After all the lives and territory Ukraine has lost this year, it’s easy to lose sight of the way its conflict with Russia began last winter, when Moscow tried to elbow its way into Ukraine’s economic pact with Europe. In response, thousands of ordinary Ukrainians went onto the streets to tell Russia to mind its own business, and the upheavals that followed—from the violent revolution in Kiev to the Russian annexation of Crimea and the ongoing war in eastern Ukraine—have all stemmed from that confrontation. But they might all have been avoided if the European Union (E.U.) had involved Russia in the process from the outset. On Friday, it finally did.
During closed-door talks in Brussels, the trade representatives of Russia, Ukraine and the E.U. quietly agreed to delay the full implementation of the trade deal that started this mess in the first place. Russia got a place at the table in deciding Ukraine’s economic future, and the E.U. in essence accepted Moscow’s pride of place in shaping its neighbor's affairs. Later that night, the E.U.’s most senior official, European Commission President Jose Manuel Barroso, had a difficult time defending this decision during a summit in Kiev.
The summit’s host, Ukrainian billionaire Viktor Pinchuk, pointed out how nice it would have been to make this concession to Russia before, not after, thousands of Ukrainians had been killed. “Now we are in a difficult and dangerous situation,” Pinchuk reminded Barroso. “So did we have a chance to prevent what happened with a different political strategy of the European Union or the West?” After an attempt to dodge the question—“I am not here as a commentator,” Barroso said— the visiting European official admitted that the force of Russia’s actions this year had obliged Europe to start thinking in terms of pragmatism rather than principles.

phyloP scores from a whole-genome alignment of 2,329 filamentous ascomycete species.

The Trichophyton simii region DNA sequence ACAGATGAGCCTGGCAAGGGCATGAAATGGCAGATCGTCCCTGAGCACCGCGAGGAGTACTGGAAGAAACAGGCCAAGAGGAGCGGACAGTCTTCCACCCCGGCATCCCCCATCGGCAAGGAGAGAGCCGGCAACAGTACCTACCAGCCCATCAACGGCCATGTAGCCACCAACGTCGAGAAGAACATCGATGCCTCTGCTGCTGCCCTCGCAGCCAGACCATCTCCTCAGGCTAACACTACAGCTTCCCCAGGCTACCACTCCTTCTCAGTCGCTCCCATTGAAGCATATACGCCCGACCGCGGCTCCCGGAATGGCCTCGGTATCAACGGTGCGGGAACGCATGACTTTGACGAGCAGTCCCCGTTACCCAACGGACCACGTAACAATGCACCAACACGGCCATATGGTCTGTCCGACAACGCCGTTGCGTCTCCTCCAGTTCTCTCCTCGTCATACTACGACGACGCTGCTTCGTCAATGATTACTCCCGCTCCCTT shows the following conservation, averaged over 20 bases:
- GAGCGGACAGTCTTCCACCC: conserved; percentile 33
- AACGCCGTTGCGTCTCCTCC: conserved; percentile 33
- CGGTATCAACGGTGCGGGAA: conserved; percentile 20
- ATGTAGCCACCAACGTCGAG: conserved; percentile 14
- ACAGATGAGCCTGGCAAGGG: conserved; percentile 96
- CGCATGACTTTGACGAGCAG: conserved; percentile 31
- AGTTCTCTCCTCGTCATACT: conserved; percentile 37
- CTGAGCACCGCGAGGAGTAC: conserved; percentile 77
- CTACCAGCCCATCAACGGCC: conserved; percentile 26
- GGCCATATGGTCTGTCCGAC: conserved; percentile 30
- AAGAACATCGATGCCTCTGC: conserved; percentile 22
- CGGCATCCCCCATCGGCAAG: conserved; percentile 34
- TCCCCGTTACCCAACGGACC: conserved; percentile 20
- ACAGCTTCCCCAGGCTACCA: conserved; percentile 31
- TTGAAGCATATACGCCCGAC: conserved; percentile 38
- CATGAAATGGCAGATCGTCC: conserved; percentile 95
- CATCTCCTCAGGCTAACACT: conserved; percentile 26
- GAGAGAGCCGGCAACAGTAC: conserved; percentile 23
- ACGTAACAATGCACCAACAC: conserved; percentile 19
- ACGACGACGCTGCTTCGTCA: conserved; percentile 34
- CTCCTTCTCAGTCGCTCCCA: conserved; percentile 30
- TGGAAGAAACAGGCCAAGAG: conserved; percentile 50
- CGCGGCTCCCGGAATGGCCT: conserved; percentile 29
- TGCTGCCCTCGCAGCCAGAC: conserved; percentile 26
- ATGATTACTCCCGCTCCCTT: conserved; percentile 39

“In terms of principles, I think it’s right that the European Union respects the free will of our partners, and it does not accept a Europe divided on spheres of influence,” Barroso said. “But now, to solve the current situation it’s better to focus on what we can do now.”
This focus resulted in the Brussels compromise. Under its terms, the free trade deal between the E.U. and Ukraine will still be ratified on schedule this week, but at the insistence of Moscow, its provisions will not be fully implemented until the start of 2016. For about 15 months, Ukraine will be able to ship its goods to the E.U. without paying export tariffs, but Europeans will not be able to enjoy the same free access to the Ukrainian market. That is what Russia has long demanded.
Recently, at the end of August, when the leaders of Russia and Ukraine met for the first time in nearly three months to discuss the war raging along their border, Vladimir Putin used his time at the microphone to rant about Ukraine’s trade deal with Europe. The Russian President insisted that it would cost Russia around $3 billion if Ukraine went ahead with the agreement, which he said would disrupt the customs rules and sanitary inspections that Russia conducts at its border.
“Nobody ever talked to us about these problems,” Putin fumed. “We were simply told that it’s none of our business.” What seemed to upset him the most was the possibility that, once the trade deal takes effect, European goods would be smuggled into Russia through Ukraine without paying the right taxes. To illustrate the point, Putin even brought a picture of some Polish food mislabeled to look like it came from neighboring Belarus. “It's written right here that the country of origin is Belarus. But peel off the sticker, and it’s Polish!” he said, waving the photo in the air. “With Ukraine this will happen ten times more. We’ll be inundated, you understand? Inundated!”